Digital Technology Could Be Helpful for COPD Management in the Future, According to Review

According to a recent review, digital technology can be used for COPD self-management, learning correct inhaler technique, and receiving care from health care professionals.

A narrative review published in Therapeutic Advances in Respiratory Disease claims that digital technology can be beneficial for patients with chronic obstructive pulmonary disease (COPD) to learn proper self-management of the disease, although the authors noted that further studies will be needed to verify the effectiveness of such technology.

The aim of the review was to highlight some advancements in technology in the care of COPD, discuss potential pitfalls of these technological advancements, and provide the essential areas of research required to facilitate new technology in this area of COPD treatment.

To identify studies to include in this review, the researchers performed independent search strategies. Studies were included if they demonstrated the potential of digital health innovations for use as self-management plans, providing pulmonary rehabilitation, improving inhaler technique, and identifying exacerbations to allow early treatment. They also did a literature search to identify the potential of digital health during COVID-19. The researchers did not assess study quality using any external tools and no protocol was written or published for this review.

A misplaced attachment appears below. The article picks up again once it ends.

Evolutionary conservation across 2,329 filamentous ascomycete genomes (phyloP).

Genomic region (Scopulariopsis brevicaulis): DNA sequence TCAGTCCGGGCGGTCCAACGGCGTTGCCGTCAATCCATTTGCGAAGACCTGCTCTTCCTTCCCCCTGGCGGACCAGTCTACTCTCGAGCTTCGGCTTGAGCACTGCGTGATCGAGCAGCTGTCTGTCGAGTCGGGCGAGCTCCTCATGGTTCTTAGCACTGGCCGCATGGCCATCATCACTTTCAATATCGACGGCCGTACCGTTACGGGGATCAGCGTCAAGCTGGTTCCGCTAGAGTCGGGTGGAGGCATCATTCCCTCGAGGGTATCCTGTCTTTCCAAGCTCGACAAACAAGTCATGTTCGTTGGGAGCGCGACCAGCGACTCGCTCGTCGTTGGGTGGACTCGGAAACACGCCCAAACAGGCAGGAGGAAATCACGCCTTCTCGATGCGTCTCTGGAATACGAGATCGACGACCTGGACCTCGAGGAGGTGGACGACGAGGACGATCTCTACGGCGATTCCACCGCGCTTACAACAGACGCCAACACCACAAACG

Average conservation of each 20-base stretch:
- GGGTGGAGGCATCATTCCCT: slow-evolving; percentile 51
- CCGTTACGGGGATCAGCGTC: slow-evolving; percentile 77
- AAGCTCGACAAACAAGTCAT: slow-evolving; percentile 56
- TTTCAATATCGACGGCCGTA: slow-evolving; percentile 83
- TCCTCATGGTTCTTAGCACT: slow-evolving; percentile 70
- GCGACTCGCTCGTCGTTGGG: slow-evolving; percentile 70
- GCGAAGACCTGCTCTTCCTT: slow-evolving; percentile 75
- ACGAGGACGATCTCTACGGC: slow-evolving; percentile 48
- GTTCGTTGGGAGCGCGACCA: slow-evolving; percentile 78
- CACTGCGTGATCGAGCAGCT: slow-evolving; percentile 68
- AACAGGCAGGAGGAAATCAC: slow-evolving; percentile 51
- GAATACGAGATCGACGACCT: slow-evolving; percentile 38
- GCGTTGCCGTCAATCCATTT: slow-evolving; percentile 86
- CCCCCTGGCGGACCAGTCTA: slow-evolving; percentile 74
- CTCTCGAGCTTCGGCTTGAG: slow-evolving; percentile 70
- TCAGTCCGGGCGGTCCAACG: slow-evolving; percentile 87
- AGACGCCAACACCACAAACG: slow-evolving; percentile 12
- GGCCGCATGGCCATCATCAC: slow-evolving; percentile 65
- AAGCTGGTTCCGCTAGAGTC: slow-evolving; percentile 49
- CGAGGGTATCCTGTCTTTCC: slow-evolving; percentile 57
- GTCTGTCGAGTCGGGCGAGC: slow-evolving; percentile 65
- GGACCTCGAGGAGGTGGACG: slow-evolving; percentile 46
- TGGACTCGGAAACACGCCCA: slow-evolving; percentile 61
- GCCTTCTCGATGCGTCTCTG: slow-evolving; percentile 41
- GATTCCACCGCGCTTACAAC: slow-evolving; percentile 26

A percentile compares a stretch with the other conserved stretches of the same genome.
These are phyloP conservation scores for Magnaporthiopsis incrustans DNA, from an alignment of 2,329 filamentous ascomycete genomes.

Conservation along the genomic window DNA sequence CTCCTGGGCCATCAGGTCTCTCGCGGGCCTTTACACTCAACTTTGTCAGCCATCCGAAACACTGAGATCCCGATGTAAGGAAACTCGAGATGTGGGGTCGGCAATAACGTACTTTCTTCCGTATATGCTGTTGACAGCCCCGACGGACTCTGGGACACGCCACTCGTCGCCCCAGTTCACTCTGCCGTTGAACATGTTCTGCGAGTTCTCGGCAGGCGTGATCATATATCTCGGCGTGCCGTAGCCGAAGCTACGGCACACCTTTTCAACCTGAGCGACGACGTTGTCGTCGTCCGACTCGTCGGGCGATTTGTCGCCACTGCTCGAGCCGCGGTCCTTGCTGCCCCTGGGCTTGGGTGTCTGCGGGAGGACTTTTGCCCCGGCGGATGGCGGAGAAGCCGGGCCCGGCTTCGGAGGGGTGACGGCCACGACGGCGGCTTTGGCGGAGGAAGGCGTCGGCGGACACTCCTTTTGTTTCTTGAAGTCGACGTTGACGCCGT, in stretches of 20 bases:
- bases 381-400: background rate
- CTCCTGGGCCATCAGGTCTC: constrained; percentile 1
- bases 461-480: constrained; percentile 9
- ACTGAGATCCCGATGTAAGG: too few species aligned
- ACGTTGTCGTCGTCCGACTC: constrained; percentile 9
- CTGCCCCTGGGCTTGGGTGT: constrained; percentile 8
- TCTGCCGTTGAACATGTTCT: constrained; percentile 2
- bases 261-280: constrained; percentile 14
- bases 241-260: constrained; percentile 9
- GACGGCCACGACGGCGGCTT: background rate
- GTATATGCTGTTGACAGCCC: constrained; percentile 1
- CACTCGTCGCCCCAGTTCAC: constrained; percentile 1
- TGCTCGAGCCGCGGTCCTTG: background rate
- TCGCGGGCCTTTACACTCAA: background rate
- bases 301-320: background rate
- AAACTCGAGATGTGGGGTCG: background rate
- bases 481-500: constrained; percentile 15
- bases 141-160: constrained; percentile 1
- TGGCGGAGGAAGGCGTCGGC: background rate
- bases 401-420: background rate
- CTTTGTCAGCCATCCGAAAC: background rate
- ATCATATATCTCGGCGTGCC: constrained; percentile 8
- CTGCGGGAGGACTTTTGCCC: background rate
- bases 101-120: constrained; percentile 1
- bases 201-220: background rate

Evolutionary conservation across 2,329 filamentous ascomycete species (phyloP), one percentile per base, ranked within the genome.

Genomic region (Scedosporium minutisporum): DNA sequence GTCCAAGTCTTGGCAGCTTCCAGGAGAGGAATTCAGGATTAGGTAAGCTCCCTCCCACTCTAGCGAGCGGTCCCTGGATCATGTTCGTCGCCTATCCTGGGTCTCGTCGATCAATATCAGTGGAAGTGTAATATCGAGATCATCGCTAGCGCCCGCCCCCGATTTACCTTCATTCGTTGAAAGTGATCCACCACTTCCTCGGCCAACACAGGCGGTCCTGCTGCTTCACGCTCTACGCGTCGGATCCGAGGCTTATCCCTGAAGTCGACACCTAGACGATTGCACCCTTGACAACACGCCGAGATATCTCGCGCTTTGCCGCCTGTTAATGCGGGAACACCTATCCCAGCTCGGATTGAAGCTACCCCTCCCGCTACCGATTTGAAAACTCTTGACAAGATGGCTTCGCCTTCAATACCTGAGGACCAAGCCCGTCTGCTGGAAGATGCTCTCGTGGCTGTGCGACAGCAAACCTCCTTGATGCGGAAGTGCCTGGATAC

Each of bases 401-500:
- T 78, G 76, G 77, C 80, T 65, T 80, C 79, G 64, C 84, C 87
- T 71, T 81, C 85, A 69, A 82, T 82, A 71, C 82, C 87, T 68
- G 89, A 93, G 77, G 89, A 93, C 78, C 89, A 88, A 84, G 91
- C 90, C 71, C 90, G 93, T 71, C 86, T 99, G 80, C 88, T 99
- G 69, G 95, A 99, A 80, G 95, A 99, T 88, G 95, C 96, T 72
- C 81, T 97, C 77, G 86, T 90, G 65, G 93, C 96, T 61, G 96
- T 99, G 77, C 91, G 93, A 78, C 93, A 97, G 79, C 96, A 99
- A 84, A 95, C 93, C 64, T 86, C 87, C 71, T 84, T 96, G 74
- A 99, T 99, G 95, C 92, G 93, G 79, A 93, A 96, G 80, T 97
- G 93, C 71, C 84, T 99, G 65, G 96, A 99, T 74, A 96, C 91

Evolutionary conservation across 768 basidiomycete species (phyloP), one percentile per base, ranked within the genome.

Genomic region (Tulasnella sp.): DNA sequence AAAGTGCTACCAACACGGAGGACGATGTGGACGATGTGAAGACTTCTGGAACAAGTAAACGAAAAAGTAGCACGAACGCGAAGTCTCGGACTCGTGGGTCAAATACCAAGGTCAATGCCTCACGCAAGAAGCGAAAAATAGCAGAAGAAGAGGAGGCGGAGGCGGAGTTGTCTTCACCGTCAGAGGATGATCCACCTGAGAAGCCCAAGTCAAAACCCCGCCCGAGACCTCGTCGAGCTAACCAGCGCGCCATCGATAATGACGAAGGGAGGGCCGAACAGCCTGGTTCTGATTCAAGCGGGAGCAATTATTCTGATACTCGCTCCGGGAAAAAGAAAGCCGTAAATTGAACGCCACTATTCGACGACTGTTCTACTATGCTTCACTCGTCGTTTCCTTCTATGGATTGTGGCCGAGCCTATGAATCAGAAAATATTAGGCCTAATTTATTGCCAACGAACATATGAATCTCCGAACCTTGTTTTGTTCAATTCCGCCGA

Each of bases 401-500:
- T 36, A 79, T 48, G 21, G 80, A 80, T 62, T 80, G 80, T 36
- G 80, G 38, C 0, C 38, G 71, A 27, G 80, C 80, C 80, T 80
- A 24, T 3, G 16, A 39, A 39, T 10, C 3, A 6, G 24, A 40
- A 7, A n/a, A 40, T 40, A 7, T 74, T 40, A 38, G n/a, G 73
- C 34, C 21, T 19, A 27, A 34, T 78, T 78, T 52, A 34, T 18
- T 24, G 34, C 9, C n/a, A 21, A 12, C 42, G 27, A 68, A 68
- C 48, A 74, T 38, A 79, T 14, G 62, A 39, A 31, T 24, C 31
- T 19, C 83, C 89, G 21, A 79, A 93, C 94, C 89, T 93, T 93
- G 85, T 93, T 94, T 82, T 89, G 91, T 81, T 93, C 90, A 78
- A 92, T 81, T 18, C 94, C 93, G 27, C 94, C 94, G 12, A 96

According to the researchers, digital health apps have the potential to provide a range of solutions to COPD care needs, including real-time video conferencing, sending and receiving emails or notifications, telehealth interventions, patient education programs, interactive self-management programs, and tools to record and communicate symptoms.

Several studies that the researchers cited indicated an improvement in COPD Assessment Test (CAT) results after patients with COPD were put on self-management plans that comprised patient education on inhaler techniques and symptom alerts compared with those who received usual care.